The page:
“She has known since a very young age, about 10, that she wanted to live in Israel,” Richman recalled about Rebecca, who has dual citizenship. “Rebecca loves the United States. This is not a choice she made because she didn’t like it here. She just felt that the need was great in Israel.”
For Israeli citizens it’s mandatory to enlist in the IDF. But for those lone soldiers who come from abroad it’s voluntary.
Rebecca’s interest in service was inspired by the story of Staff Sgt. Michael Levin, of Bucks County, who joined the IDF as a lone soldier and who at 22 was killed in Lebanon in 2006.
“She saw that story and that inspired her even further,” Richman recalled.
In her blog entitled, “It’s Always Sunny in Beit She’an,” Rebecca reflected on the impact that Levin’s death had on her while she was in middle school and on the inspiration she found in his life, depicted in a documentary shown to every soldier in the IDF during basic training. The documentary provided her an understanding about what it’s like to leave everything behind to go to Israel.
“I had already fallen in love with Israel a little more than a year before, but hearing about Michael and his story brought an entirely new dimension to what had up until then only been a fantasy. I could actually move to Israel. I could even serve Israel. Hearing about his life - after his death - was the first time I realized that this is something I could actually, literally do. Visiting Israel at 10 years old may have been the first step in the journey I’m on right now, but Michael’s story was the second and the biggest,” Rebecca wrote in an August 2013 blog post she called “You Can’t Fulfill Your Dreams Unless You Dare to Risk It All.”
In the moving tribute, Rebecca called Levin “an inspiringly beautiful person.”
Currently, Rebecca is assigned to a civil administration unit with the IDF, which is the point of contact between the Palestinian population and the Israeli government.
“I think she values that while all of this hostility is going on, she’s having an opportunity to, hopefully, through her conduct, foster one-on-one relationships with the Palestinian people she deals with to, hopefully, begin to build trust between them,” Richman said.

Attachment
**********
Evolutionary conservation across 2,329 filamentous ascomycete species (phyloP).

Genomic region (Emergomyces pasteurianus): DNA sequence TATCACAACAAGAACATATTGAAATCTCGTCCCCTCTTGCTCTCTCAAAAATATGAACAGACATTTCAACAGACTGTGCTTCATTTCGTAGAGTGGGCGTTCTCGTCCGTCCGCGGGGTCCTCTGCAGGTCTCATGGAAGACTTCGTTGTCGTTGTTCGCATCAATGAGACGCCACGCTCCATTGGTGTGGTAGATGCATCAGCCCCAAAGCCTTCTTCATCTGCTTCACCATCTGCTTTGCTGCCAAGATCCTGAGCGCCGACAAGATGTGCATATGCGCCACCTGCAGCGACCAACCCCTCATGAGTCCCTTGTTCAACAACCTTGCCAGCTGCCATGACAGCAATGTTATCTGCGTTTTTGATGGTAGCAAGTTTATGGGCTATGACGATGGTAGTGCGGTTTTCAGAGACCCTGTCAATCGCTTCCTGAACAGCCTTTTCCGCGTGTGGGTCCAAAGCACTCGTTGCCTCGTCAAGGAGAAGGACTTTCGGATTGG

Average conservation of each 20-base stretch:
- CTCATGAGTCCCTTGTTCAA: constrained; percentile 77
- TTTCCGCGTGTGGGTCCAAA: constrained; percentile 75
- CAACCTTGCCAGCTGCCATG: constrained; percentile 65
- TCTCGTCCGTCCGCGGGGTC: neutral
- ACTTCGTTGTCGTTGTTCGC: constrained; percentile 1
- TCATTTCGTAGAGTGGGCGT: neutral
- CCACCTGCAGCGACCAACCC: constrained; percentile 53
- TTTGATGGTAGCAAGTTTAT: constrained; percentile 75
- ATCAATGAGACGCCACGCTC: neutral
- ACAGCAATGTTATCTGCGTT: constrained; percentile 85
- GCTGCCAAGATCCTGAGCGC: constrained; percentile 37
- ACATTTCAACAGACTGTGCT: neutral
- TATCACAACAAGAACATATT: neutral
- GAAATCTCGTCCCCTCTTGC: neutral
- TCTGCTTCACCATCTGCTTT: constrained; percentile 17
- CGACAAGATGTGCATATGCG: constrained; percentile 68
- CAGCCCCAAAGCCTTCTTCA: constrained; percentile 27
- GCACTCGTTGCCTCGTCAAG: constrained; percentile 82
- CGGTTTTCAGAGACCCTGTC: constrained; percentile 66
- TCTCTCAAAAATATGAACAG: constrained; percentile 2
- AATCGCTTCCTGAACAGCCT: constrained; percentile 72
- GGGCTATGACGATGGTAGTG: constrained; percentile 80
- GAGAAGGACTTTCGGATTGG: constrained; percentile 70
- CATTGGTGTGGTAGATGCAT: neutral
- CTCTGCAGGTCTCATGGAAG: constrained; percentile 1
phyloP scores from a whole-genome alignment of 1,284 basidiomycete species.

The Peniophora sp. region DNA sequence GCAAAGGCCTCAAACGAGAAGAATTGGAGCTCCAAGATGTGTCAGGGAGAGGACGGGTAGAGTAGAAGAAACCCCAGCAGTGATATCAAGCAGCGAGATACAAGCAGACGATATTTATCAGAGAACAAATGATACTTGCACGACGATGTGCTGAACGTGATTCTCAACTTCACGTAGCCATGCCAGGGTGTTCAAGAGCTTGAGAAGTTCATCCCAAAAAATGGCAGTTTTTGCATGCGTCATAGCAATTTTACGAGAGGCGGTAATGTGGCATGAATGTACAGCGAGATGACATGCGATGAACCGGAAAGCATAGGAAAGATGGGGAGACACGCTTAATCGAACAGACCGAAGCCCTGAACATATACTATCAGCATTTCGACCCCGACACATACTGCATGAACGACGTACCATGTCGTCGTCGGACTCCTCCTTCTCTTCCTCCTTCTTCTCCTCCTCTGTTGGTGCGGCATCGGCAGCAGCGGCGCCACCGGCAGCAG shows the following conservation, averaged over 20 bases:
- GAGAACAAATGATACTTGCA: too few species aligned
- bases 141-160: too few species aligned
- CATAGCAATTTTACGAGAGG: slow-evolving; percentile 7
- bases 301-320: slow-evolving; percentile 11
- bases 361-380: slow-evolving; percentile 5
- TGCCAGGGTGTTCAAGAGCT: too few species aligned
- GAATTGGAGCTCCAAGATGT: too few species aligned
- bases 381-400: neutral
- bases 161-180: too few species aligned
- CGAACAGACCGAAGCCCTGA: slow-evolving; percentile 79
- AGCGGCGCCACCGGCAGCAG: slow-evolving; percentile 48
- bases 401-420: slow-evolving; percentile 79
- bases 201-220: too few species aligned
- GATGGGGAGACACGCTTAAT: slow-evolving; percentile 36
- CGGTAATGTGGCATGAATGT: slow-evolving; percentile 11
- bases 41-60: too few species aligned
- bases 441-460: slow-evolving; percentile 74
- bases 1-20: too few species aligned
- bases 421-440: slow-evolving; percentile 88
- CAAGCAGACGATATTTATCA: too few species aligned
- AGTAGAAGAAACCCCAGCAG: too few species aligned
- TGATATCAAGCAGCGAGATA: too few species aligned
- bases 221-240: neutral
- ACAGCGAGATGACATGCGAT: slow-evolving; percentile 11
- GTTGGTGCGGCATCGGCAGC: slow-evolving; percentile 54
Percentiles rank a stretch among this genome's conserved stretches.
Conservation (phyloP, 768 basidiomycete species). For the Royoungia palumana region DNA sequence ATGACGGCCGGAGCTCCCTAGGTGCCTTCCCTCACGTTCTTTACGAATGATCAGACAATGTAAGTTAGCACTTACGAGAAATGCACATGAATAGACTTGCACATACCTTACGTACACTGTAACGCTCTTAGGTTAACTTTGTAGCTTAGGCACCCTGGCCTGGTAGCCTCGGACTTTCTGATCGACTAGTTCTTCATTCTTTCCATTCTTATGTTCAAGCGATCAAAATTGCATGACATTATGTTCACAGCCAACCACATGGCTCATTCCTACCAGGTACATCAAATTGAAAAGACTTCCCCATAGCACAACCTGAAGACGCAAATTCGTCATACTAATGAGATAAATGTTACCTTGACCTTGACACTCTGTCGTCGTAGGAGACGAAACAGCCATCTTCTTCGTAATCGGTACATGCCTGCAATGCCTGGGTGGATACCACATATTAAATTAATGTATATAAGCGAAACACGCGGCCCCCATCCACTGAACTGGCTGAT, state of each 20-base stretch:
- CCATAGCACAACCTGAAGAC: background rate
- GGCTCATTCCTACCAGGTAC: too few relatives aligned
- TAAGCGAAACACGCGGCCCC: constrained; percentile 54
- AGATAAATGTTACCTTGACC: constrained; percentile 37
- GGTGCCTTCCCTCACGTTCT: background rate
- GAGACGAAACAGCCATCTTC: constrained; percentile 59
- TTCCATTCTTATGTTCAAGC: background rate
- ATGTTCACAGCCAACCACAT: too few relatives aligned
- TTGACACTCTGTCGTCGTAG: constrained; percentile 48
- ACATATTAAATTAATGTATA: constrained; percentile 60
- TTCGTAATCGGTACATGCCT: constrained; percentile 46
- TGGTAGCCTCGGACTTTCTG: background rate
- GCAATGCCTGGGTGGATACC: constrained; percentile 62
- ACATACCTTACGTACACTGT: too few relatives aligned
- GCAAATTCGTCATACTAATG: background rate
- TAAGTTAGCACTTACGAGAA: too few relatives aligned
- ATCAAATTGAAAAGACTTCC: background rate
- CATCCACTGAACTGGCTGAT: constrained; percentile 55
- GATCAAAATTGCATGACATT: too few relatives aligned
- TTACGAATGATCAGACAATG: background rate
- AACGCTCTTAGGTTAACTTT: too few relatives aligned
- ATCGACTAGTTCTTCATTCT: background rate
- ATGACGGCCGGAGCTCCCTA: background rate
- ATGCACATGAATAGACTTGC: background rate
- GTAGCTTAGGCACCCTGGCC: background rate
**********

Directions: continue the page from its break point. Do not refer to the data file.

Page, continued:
Rebecca’s basic two-year stint with the IDF ends in December.
“It’s frustrating not being a combat soldier right now. My job has very little to do with the current operation, and so I’m stuck here watching the beginnings of a war with no way to stop it, no way to contribute. But I’m part of something bigger. My unit is the one communicating with the civilians of Gaza, we are the ones who create and distribute fliers warning people to evacuate their homes before an attack. And even bigger than that, I’m part of an army that will do anything to protect my friends who are being torn from childhood and thrown into war,” Rebecca wrote in a July 2014 blog post.
Richman said it’s terrible that Israeli and Palestinian children face fear each day.
“But I can’t help but think about Rebecca and the other kids who weren’t inoculated with that growing up. These kids left a pretty sheltered life in the United States and find themselves in the middle of a war zone. They get a lot of support from organizations that support the lone soldiers but I know that they were not prepared for that,” Richman said.
The ups and downs - periods of cease-fire and then the resumption of rocket bombardments – are difficult to deal with, Richman said, “nerve-wracking,” especially when it’s been awhile since he’s heard from his daughter.
Richman beamed with joy as his phone suddenly rang, indicating an incoming call from Rebecca.
“Hi sweetie,” Richman spoke into his phone and Rebecca gleefully replied, “Hi dad.”
“Are you safe?” asked Richman, his voice filled with concern. “Having that question hanging out there without an answer till now it’s very nerve-wracking.”
“I’m okay. Yes, I’m taking care of myself. It makes me feel better that I can assure you that I’m okay and that I can, you know, calm you down,” Rebecca replied on the other end, comforting her dad as her voice filled with emotion.
Rebecca said she’s pleased to connect with family and friends while she’s so far away from home.
“It’s amazing. Knowing he couldn’t talk to me, and he gets pretty panic stricken, it makes me feel better that I can call him,” Rebecca said, the strong bond between father and daughter apparent. “For me, it’s hard being here without family. I don’t know how people did it before without Skype and FaceTime.”
Smiling, Richman’s face expressed great relief after the long-distance conversation between father and daughter concluded.
“I was very happy to talk to her. I was very anxious to hear from her,” Richman said.